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St. Luke's to offer training to reduce shortage of sexual assault nurse examiners

Ellen Kennedy was living and working in Washington, D.C., when she decided to make a radical career change.

Kennedy already had a political science degree and worked for Sen. Tim Johnson and the Democratic Party in South Dakota, but she returned to the University of South Dakota to pursue a nursing degree with the goal of becoming a sexual assault nurse examiner (SANE). The shortage of nurses trained to conduct forensic medical examinations is an ongoing, nationwide problem.

...Although the Violence Against Women Act requires that victims of sexual assault have access to a medical forensic exam free of charge, the law doesn't require that those exams be conducted by a SANE or provide funding to help registered nurses become SANE-certified.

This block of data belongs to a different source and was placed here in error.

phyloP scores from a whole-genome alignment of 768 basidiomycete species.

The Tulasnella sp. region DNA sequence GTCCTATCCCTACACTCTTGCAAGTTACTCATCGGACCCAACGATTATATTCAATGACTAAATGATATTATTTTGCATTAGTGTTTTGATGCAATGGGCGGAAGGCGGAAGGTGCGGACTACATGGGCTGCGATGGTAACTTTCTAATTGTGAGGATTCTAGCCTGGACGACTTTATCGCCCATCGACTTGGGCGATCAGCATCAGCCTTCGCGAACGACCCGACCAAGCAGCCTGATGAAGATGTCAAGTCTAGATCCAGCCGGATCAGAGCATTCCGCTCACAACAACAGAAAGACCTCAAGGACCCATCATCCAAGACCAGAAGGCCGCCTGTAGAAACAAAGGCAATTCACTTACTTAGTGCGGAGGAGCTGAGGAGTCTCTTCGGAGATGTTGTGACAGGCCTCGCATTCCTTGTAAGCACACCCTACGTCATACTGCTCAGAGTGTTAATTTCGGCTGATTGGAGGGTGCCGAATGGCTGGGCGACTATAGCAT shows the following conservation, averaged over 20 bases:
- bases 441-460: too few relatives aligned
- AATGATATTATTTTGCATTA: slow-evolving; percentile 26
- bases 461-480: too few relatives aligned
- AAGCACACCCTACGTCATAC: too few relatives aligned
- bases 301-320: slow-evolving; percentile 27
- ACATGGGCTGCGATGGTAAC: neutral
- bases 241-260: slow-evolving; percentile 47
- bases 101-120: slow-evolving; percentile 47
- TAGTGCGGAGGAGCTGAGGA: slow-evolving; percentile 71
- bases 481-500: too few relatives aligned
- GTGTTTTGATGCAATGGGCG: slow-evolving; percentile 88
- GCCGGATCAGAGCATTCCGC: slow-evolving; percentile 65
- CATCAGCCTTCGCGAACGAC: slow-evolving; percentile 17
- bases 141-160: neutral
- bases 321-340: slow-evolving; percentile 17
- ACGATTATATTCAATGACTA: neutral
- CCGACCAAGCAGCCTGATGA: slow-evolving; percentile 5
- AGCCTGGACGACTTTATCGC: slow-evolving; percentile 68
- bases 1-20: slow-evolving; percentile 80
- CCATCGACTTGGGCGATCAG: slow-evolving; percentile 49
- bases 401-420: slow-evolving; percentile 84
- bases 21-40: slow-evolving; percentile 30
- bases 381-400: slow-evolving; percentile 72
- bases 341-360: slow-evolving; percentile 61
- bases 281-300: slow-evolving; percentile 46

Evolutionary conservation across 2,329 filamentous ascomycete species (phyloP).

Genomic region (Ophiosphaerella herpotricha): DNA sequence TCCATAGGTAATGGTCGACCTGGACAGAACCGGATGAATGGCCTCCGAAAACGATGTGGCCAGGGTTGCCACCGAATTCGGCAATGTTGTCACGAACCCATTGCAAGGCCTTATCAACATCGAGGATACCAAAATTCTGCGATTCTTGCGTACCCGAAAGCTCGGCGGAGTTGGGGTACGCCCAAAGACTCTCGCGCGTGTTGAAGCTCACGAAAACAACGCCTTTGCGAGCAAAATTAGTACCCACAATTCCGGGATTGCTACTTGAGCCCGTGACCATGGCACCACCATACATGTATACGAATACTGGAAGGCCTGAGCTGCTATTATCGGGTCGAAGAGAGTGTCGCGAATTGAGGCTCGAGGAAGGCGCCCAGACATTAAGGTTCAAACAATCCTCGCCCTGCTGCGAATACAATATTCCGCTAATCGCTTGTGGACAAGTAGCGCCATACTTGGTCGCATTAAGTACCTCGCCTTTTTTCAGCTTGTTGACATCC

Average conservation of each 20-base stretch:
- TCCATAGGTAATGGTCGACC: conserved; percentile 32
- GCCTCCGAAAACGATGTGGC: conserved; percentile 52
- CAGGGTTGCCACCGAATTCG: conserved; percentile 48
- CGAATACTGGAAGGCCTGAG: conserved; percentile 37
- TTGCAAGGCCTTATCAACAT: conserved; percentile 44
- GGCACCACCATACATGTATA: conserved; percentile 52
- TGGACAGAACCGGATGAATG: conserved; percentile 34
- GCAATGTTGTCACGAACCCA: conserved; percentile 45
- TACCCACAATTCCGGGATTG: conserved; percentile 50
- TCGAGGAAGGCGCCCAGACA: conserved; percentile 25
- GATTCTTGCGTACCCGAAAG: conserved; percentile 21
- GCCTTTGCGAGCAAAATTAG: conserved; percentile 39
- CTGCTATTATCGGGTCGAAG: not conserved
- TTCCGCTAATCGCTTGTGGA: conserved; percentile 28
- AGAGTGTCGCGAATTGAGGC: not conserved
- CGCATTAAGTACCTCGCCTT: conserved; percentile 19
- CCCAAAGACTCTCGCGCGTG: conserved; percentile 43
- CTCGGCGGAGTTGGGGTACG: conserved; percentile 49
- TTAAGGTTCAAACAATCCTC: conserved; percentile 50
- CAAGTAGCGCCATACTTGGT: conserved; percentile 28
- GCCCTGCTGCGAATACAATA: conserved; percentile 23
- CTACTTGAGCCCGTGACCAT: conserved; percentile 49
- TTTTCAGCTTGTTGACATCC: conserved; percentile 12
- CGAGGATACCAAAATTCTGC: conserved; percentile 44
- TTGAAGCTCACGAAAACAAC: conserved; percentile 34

Many small, rural hospitals don't have the financial means to cover the cost of training, leaving physicians and nurses who have no experience collecting forensic evidence or working with victims of sexual assault to try to fill the void.

According to Jenny Putz, Iowa Coalition Against Sexual Assault rural sexual assault response team coordinator, 157 nurses have received SANE training in the state, but she said nearly 50 of them are concentrated in Des Moines, Cedar Rapids and Iowa City."There are lots of hospitals that have no SANE nurses. And there are counties that have no SANE nurses," she said. "Small hospitals don't have the capacity to send someone away for a week-long training."

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